Building a Game for Mechanical Simulation with Articulated Physics
Kuba Seidl joined DeepMotion’s 2018 closed alpha, hoping to achieve interesting new mechanical simulation results using our Unity physics SDK. Excited by his creative use of our engine, we asked him to share more about his work with our team.
Kuba only learned Unity in 2017 after some introductory experience with programming in Python and Lua. After spending a summer learning C# and Unity on his own, he began his first real project, a circuit simulator in Unity. “The initial idea was to help my schoolmates understand current and voltage better, and in an interactive way,” says Kuba. “I used the analogy between electricity and water to show current (water flow) and voltage (pressure translated to heights of water columns), all in a procedurally generated 3D model of a user-built circuit.” The project was successful enough to serve as the basis for his semester physics project, resulting in an intricate step-by-step simulation of circuits, currents, and voltage, abstracted in a water flow visualization.
“Besides that, I have no other background with simulations, perhaps only that I enjoy sandbox physics-based games,” says Kuba, who has been working on a more intricate project—a mechanical simulation game with in-game C# scripting.
The initial idea for the game can be traced back to his days using Lego Mindstorms 2.0 and EV3, where he quickly reached the limitations of what could be built with existing motors, bricks, and sensors in the games. Minecraft Redstone offered more complexity, particularly once he found a mod called OpenComputers, which enabled Kuba to build computers, tablets, and drones that were programmable in Lua. “I fell in love with it” says Kuba, “but there were still obstacles and limitations: it had a very basic script editor, and everything was still static and bound to a blocky grid”. The idea for his game was born out of his desire for a more robust and flexible way to build digital machines.
“I wanted to make a game where the player would be able to build anything they want out of static or moving parts, and write their own behavior in C# to control the various parts,” says Kuba. Emboldened to give players more control to create dynamic machines and vehicles, he quickly ran up against a limitation more fundamental to game development—stable physics. By the second iteration of his game, Kuba realized that he wouldn’t be able to achieve the stability he needed using PhysX. “Its joints weren’t stable enough, especially with large mass differences,” says Kuba. “It was impossible to make machines with moving parts when the joints were always wobbly and unstable. I even tried making my own fake physics joints, but those didn’t go anywhere.”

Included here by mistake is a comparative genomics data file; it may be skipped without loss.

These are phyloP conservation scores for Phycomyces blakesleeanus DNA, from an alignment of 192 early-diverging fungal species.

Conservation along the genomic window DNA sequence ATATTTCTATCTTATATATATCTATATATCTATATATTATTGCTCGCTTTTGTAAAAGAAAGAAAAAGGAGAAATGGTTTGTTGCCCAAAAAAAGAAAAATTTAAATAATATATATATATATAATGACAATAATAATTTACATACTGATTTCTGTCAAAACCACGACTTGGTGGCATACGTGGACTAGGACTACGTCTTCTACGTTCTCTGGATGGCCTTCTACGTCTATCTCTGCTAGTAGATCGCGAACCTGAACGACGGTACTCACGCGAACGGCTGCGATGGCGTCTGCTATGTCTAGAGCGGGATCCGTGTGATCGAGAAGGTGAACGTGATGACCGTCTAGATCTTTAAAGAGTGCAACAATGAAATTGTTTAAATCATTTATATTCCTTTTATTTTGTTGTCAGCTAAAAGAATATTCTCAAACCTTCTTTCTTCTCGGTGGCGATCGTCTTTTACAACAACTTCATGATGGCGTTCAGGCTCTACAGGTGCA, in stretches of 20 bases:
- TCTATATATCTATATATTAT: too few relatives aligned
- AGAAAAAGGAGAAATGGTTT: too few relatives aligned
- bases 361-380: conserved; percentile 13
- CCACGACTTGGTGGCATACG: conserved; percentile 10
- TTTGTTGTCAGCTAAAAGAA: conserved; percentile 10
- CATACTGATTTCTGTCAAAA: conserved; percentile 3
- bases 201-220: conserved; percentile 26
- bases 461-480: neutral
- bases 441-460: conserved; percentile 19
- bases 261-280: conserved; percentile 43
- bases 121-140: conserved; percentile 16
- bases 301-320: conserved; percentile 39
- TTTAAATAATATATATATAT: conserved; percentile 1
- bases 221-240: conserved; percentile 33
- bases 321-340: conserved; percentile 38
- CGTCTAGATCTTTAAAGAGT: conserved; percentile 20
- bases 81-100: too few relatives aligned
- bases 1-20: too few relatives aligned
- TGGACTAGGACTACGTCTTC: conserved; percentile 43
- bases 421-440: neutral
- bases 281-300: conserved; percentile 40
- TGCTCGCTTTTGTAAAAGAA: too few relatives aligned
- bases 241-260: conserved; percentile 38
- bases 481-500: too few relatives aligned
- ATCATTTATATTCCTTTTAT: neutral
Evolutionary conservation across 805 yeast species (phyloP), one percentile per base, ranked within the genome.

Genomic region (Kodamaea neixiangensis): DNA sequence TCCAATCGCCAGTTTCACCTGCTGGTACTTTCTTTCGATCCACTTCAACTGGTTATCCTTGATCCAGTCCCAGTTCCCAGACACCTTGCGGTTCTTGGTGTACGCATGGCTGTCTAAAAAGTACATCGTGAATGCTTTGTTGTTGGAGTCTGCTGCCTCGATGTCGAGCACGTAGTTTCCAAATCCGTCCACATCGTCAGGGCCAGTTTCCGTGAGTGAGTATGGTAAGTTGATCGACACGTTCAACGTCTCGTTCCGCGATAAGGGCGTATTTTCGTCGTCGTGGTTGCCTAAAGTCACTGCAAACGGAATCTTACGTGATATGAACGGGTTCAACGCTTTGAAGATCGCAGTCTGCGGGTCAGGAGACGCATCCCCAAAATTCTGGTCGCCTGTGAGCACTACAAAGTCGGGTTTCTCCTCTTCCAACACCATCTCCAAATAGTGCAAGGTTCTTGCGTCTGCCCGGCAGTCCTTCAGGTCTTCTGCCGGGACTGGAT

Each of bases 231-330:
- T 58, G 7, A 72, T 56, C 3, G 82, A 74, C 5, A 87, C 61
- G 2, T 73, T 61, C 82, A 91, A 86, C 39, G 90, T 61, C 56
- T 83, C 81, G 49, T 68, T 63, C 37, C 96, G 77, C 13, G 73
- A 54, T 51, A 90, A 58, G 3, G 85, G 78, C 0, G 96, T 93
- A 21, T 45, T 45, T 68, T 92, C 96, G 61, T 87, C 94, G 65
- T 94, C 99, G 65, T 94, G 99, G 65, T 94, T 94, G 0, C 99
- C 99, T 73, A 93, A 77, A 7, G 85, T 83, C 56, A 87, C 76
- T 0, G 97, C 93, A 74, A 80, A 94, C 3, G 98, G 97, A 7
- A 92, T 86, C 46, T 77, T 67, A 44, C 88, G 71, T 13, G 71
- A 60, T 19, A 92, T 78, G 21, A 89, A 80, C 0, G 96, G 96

DeepMotion physics is built for simulating complex dynamic systems naturally (in particular, characters). Bipedal characters—which need to be able to maintain balance despite a high center of mass and limited contact with the ground—require hundreds of simulated muscles and joint parameters to work together to maintain balance, to walk, and to learn more advanced motions. The result is an engine that can produce reliable and intricate biomechanical or robotic simulations. Kuba found an old hexapod demo on the Unity subreddit, which he found to be “suspiciously stable”, and decided to apply to test our early software package.
“Simply put, DeepMotion provided physics as they were meant to be for the game,” says Kuba. “PhysX is great and fast for simulating individual objects, and games like RPGs, shooters, strategy games or platformers don’t need much else. DeepMotion’s articulated physics however provided me with stable joints, which allow the player to build machines such as the crane in my demo.” Building upon an engine designed for complex character physics, Kuba has been able to prototype his game with far more success. His demo is designed to show the entire workflow and how the individual systems work together to produce a stable mechanical simulation with bespoke behaviors. “The crane demo showcases how custom behavior can be programmed into a terminal block, how the script interacts with linked world objects (e.g. terminal screen, hinges, pistons), and how the crane is stable, precise, and does not wobble while moving,” says Kuba.
With the proper fundamentals in place, Kuba can focus on developing other core features of his game, like a script editor—something he needs in order to create a flexible and robust physics-based sandbox game that even coding novices can play. “I believe my game would provide a fun 3D environment where even beginners could write a couple of lines and produce a simple behavior that was immediately observable. And for those who already know C# well, the game would make it possible to develop advanced programs for fully autonomous behavior.”